PARIS (Reuters) - European shares are poised to add another 2 percent to this year’s gains, supported by the European Central Bank’s ultra-loose monetary policy and as a falling euro boosts company earnings, a Reuters poll found.
Italy's benchmark index FTSE MIB .FTMIB - already up 9 percent so far in 2014 and expected to be the biggest beneficiary of the ECB's stimulus measures - is set to gain an extra 6 percent before year-end.
Europe’s rally looks likely to continue through 2015, although it may be held back in the first part of the year as the U.S. Federal Reserve is expected to raise interest rates for the first time since 2006. [ECILT/US]
The survey of around 50 fund managers and strategists conducted in the past week predicted the pan-European STOXX Europe 600 index would climb 2 percent from current levels to 350 points by the end of 2014.
The euro zone's blue-chip Euro STOXX 50 .STOXX50E index, home of bellwethers such as brewer Anheuser-Busch InBev (ABI.BR), Banco Santander (SAN.MC) and Siemens (SIEGn.DE), is expected to rise over 3 percent by year-end.
Indexes were set to inch higher in the first half of 2015, with the STOXX 600 hitting 360 points by mid-2015 and the Euro STOXX 50 reaching 3,400 points, before gaining steam again in the second half of 2015, with the STOXX 600 reaching 373 by the end of the year and the Euro STOXX 50 3,550 points.
“Monetary policy is still very accommodative, with the central banks keeping interest rates at extremely low levels, which makes stocks very attractive relative to bonds,” said Eric Turjeman, co-head of global equity at Amundi Asset Management, which has 821 billion euros ($1.1 trillion) under management.
While 10-year German Bund yields DE10YT=TWEB have tumbled to 1 percent, investors have been reallocating assets into European equities, which offer on average a dividend yield of 3.3 percent, a chunky 230 basis points above Bund yields.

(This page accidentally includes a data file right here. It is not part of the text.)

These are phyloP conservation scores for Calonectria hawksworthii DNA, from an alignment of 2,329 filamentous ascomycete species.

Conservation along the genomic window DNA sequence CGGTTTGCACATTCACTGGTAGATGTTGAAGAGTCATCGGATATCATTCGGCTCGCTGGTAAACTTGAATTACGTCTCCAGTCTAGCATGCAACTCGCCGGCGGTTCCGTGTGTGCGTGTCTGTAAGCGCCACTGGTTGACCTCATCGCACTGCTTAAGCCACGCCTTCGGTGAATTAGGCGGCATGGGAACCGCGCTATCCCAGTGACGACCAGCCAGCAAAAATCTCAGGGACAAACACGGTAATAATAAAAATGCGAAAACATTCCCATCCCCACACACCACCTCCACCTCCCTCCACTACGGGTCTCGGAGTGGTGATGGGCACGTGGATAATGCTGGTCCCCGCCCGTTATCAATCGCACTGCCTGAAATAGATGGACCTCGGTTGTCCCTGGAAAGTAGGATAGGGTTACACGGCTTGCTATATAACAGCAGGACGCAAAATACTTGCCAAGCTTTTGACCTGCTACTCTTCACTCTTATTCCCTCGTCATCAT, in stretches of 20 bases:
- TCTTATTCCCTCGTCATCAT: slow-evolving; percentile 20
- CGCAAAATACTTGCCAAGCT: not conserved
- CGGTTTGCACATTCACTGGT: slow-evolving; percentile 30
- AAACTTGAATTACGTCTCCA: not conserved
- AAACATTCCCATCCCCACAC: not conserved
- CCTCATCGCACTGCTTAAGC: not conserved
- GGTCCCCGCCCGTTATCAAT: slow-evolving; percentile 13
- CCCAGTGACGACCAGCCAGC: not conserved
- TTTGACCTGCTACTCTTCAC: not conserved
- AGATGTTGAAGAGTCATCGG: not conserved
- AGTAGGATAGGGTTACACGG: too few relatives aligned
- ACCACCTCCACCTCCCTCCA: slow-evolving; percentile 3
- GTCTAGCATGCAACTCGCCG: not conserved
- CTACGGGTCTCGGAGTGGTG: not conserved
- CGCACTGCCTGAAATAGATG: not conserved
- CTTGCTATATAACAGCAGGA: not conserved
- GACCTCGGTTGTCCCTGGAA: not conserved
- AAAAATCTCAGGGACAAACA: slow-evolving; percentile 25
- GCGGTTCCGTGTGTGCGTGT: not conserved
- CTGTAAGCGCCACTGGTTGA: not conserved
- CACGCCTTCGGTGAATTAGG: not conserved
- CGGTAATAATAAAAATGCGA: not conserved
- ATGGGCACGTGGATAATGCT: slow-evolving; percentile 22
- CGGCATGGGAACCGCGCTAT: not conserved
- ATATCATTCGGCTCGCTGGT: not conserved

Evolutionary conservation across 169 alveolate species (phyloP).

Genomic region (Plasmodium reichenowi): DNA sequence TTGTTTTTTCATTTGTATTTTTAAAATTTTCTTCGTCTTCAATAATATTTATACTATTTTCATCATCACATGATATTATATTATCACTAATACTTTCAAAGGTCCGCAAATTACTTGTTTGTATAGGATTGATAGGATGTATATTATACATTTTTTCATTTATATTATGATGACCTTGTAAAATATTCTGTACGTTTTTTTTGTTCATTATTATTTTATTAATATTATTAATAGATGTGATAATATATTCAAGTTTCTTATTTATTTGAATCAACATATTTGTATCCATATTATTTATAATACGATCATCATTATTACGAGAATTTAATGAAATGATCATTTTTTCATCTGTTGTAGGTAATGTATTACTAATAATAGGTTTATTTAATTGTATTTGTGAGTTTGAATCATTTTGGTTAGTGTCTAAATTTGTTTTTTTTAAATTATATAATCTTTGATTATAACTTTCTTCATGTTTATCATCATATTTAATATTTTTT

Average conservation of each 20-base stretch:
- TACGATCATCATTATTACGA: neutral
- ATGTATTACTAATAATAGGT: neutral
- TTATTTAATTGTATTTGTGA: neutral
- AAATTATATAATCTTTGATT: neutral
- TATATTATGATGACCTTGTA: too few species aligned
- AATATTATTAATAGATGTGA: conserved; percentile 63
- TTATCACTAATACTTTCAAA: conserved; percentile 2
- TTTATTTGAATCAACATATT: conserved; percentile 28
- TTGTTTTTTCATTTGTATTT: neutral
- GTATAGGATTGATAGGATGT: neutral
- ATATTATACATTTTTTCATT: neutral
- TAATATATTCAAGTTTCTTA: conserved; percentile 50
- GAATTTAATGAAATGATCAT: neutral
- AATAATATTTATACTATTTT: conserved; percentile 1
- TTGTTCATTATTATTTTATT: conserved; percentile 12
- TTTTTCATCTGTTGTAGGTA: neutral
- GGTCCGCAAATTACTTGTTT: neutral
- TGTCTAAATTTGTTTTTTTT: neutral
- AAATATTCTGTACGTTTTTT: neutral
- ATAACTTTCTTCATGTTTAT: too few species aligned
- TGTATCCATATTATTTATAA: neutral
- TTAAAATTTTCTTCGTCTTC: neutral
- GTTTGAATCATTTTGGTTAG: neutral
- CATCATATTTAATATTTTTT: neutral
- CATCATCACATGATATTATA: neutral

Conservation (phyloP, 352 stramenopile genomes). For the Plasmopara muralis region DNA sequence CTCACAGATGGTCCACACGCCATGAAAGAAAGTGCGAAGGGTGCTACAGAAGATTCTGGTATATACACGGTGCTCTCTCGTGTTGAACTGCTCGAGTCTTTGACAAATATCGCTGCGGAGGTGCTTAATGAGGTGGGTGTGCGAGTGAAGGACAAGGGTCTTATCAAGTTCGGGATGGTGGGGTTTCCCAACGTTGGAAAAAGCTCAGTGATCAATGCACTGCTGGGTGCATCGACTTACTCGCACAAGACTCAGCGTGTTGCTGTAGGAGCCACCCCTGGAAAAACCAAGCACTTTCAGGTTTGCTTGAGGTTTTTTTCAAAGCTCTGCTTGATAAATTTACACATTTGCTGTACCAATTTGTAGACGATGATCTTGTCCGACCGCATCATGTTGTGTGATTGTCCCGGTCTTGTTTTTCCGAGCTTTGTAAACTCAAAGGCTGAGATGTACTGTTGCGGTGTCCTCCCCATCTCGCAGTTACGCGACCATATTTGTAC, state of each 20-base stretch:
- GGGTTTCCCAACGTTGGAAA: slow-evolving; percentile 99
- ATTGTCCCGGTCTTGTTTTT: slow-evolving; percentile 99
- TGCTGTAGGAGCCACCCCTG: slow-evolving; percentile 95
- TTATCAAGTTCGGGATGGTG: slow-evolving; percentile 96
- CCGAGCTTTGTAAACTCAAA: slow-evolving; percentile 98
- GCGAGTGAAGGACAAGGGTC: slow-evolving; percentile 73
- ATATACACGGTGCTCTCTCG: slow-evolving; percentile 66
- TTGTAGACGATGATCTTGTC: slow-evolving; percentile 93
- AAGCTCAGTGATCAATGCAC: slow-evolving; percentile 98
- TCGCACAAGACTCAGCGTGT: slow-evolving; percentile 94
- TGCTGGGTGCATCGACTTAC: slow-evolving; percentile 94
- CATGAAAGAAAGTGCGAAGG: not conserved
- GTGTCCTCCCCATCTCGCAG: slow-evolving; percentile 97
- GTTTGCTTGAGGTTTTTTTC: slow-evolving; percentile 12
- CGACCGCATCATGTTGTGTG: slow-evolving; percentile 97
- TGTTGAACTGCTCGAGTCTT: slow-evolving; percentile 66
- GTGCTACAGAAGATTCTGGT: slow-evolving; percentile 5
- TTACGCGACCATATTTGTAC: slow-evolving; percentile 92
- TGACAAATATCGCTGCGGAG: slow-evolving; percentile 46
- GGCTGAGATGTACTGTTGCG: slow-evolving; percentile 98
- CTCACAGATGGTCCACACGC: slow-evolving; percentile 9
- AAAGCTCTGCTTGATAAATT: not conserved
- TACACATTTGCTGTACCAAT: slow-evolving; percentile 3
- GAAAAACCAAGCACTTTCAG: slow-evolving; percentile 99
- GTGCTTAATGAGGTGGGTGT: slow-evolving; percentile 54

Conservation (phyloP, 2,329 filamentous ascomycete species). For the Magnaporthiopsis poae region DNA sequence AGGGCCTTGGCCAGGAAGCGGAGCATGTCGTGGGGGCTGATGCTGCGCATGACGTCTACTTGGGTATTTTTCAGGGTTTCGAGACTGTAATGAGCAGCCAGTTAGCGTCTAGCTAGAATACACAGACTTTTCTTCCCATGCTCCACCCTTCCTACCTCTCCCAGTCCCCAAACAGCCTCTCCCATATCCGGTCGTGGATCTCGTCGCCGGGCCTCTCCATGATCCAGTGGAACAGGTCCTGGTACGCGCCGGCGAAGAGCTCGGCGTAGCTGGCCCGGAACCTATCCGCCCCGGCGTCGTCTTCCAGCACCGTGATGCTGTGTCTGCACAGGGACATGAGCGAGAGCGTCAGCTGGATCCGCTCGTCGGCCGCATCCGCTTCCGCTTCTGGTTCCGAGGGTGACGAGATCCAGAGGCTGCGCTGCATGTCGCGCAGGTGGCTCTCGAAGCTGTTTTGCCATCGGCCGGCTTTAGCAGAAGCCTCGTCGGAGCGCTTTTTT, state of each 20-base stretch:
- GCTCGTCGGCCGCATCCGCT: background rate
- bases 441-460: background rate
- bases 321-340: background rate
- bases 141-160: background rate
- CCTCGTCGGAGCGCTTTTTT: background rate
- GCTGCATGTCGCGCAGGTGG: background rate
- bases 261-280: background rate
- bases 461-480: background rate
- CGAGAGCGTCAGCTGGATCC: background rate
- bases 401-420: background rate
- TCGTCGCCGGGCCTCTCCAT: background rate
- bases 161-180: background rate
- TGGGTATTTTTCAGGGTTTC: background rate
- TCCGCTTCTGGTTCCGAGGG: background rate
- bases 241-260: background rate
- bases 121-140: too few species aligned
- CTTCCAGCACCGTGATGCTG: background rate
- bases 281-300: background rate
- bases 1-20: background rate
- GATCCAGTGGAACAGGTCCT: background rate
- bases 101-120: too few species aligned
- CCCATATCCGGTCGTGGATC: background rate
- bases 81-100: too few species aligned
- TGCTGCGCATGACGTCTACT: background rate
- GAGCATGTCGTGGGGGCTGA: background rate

European stocks are also set to benefit from the recent sharp drop in the euro, “which should translate into corporate earnings throughout 2015,” Turjeman said.
After proving a major headwind for exporters in the first part of 2014, the euro slumped to a 22-month low against the dollar on Thursday which should boost corporate earnings in the coming quarters.
Earlier this month, the ECB unveiled further stimulus measures including purchases of asset-backed debt, adding to previously-announced cheap loans to banks.
The bank’s measures, which may be paving the way for bolder action in the coming months, could further push down the euro and support risky assets such as equities.
However, fund managers and strategists warned that while the ECB remains very accommodative, the prospect of an interest rate hike by the U.S. Federal Reserve in the first half of 2015 could create turbulence in European stock markets.
“This will be a very delicate turning point for stock markets, even though it won’t change the bullish medium-term trend,” Xavier Lespinas, head of equities at Swiss Life Banque Privée, said.
Germany's DAX .GDAXI - which has underperformed its European peers so far this year, hurt in part by worries over the country's exposure to the Ukrainian crisis and sanctions against Russia - is forecast to end 2014 at 10,000 points, up 3.5 percent from Wednesday's close.
(For other stories from the poll see [ID:nL6N0RP11Y])
Polling by Blaise Robinson in Paris, Sudip Kar-Gupta in London and Elisa Anzolin in Milan